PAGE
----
Spend on takeaways and fast food falls for the first time in four years, says research

Home » News » Spend on takeaways and fast food falls for the first time in four years, says research

Spending on takeaways and eating out fell in May, according to the latest Consumer Spend research from Barclays.

Brits reined in spending on takeaways and fast food in May with the category experiencing a 0.2% fall compared to April, the first decline in four years. This comes as 44% say they are reducing their discretionary spending, citing ordering takeaways (54%) as their number one cutback.

Over half (53%) of these consumers are also cutting back on eating out at restaurants, with spending in this category seeing an even greater decline in May (-15.7%) than in April (-13.1%).

Travel, another of the UK’s typically more resilient sectors, also had a challenging month, as did Entertainment spending. 

Spending at supermarkets grew just 0.3% – the lowest growth since June 2022. 

Consumer card spending grew just 1.0% year-on-year in May, the smallest rise since February 2021 and significantly lower than the latest CPIH inflation rate of 3.0%. 

April’s price hikes on certain essentials and household bills – including council tax and broadband – have started to impact consumer confidence. The vast majority (87% are worried about the impact of rising household bills on their personal finances, with increasing council tax (80 per cent), broadband and mobile costs (79%), water bills (76%), and dental costs (75%) among the top concerns. 

The weather continued to cast a cloud over the high street. However, consumers are feeling optimistic about the latest inflation figures, with almost three in 10 (28%) Brits saying they will spend more when the weather improves this summer – a figure which rises to 39% for 18 to 34 year-olds.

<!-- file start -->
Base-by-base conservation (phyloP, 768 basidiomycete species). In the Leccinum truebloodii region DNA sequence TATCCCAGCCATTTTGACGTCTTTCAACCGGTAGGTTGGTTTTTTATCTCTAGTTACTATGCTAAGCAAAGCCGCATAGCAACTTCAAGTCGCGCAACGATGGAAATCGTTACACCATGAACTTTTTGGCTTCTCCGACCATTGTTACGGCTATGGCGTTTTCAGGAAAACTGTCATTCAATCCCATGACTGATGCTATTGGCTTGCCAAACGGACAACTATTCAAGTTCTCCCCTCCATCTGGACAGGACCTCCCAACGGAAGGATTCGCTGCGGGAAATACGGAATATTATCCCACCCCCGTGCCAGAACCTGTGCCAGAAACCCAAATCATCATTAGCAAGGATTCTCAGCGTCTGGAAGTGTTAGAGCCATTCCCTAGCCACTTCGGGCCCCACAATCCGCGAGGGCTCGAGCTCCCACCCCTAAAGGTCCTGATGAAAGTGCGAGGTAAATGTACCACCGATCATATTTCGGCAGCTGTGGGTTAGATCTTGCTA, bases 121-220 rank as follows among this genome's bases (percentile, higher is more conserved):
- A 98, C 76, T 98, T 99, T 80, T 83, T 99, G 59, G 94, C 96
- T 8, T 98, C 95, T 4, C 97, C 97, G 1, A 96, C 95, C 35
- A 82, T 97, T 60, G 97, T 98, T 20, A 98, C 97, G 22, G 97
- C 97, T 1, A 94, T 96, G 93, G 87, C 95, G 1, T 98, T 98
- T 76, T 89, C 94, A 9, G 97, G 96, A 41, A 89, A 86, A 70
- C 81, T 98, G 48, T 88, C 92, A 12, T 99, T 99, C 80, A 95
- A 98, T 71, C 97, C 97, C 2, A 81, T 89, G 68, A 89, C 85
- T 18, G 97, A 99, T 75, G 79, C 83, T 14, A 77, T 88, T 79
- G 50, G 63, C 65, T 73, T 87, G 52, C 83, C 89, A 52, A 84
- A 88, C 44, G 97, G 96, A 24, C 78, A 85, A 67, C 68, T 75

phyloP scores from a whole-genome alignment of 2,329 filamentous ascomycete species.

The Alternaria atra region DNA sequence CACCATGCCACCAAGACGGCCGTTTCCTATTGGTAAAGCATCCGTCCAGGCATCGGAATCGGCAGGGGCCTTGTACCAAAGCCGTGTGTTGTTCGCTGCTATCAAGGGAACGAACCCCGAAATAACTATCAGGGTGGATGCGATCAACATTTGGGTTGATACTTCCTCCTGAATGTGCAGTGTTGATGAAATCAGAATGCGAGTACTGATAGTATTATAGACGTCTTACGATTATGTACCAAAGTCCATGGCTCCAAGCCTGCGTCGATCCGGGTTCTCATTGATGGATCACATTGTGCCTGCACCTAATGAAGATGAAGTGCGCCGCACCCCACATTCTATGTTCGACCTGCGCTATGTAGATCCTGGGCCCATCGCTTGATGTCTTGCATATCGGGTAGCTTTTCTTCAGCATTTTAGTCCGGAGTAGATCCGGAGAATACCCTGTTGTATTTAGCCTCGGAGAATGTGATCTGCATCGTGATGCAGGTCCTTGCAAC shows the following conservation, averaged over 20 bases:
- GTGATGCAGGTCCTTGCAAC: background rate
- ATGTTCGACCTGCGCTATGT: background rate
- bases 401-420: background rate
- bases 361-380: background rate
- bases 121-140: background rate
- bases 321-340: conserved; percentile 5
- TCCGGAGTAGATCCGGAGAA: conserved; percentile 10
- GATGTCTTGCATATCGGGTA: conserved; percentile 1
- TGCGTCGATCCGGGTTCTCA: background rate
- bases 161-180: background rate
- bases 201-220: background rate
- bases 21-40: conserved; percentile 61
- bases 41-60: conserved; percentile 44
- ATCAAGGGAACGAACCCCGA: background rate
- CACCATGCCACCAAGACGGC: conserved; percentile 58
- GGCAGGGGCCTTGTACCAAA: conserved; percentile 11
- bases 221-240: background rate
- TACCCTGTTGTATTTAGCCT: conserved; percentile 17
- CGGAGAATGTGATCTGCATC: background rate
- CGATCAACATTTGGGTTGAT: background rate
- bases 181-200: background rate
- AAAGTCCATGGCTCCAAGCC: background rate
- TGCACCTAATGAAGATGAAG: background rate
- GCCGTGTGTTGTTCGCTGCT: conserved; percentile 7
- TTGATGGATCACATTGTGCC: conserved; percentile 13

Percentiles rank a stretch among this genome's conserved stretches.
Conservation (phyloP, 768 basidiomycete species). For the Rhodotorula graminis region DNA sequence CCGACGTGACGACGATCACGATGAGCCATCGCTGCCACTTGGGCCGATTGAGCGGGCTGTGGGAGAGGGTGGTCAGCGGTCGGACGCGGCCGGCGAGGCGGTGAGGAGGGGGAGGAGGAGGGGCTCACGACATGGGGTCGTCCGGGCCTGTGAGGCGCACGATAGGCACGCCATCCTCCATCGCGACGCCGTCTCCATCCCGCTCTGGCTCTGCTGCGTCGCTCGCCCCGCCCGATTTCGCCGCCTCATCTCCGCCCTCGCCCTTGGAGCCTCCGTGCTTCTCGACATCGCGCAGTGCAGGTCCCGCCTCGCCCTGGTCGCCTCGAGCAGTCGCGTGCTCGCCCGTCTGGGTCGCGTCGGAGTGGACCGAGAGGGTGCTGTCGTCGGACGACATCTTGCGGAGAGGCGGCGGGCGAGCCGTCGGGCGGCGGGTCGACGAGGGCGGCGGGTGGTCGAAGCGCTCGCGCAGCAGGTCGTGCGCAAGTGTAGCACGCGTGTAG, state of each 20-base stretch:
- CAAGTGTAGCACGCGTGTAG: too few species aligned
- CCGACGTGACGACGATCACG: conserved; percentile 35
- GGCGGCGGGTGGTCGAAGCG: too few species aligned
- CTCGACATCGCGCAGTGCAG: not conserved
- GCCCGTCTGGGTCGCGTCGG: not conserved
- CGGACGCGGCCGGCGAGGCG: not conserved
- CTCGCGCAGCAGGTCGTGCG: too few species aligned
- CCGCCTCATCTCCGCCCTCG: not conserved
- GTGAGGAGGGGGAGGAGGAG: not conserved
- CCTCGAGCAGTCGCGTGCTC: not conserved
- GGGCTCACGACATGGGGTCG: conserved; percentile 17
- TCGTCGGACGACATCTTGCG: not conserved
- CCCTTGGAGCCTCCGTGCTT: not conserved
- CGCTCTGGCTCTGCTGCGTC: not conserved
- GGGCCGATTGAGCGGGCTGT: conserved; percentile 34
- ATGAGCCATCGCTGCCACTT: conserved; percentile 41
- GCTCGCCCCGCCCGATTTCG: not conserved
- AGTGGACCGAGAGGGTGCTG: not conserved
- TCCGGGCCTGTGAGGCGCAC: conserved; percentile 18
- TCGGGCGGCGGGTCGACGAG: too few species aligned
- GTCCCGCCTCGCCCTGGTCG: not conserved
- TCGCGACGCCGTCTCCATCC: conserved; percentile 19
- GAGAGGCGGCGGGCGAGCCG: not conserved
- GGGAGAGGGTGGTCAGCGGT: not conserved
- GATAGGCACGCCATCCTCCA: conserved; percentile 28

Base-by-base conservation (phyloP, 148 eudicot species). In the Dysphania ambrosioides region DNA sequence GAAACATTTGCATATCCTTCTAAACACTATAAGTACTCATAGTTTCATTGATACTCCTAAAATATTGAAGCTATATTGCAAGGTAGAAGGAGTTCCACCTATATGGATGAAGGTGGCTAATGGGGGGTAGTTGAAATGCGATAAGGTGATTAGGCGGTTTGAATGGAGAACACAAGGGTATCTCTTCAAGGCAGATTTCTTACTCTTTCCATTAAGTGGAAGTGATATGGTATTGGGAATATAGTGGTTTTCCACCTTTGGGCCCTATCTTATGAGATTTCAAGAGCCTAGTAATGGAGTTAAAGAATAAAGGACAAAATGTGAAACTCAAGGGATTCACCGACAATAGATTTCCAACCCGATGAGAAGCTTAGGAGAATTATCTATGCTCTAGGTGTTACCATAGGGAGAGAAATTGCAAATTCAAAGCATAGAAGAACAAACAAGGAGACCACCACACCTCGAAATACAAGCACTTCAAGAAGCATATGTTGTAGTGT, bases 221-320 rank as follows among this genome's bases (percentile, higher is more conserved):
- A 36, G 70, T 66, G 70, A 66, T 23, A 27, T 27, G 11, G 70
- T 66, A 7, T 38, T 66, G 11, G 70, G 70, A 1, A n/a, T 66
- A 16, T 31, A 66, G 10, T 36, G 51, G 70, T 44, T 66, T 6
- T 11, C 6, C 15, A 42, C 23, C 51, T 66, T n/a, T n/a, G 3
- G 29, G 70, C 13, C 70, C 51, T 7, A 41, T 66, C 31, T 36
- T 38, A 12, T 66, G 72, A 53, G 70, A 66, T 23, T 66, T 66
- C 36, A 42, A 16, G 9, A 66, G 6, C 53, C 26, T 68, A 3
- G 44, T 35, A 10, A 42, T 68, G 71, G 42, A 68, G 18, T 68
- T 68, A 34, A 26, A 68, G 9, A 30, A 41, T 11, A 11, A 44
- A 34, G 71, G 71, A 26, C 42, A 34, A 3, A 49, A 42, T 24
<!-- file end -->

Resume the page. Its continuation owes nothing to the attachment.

Two fifths (39%) of this group plan to spend more on food and drink for picnics, a third (34%) say they’ll fork out on drinking and dining al fresco at pubs and restaurants, and 29% intend to buy barbeque supplies to host friends and family in the coming months.

Karen Johnson, head of retail at Barclays, said: “Retailers faced a challenging May, yet the few sunnier days in the month did bring a welcome uptick in footfall. As consumers gear up to spend more with better weather, and with the Euros, Wimbledon, and Taylor Swift’s ‘Eras Tour’ on the horizon, there’s a brighter outlook for the coming months.”

Jack Meaning, Chief UK Economist at Barclays, said: “The economic strength we saw in the first three months of the year was always expected to ease as we moved into the second quarter, with GDP having seen the extra bounce needed to recover the ground lost in last year’s recession. The underlying direction of travel remains though, with falling inflation, real income growth and low unemployment all pointing to a gradual acceleration in consumer spending over the next 12 months, especially as we begin to see the Bank of England reduce interest rates in H2.”

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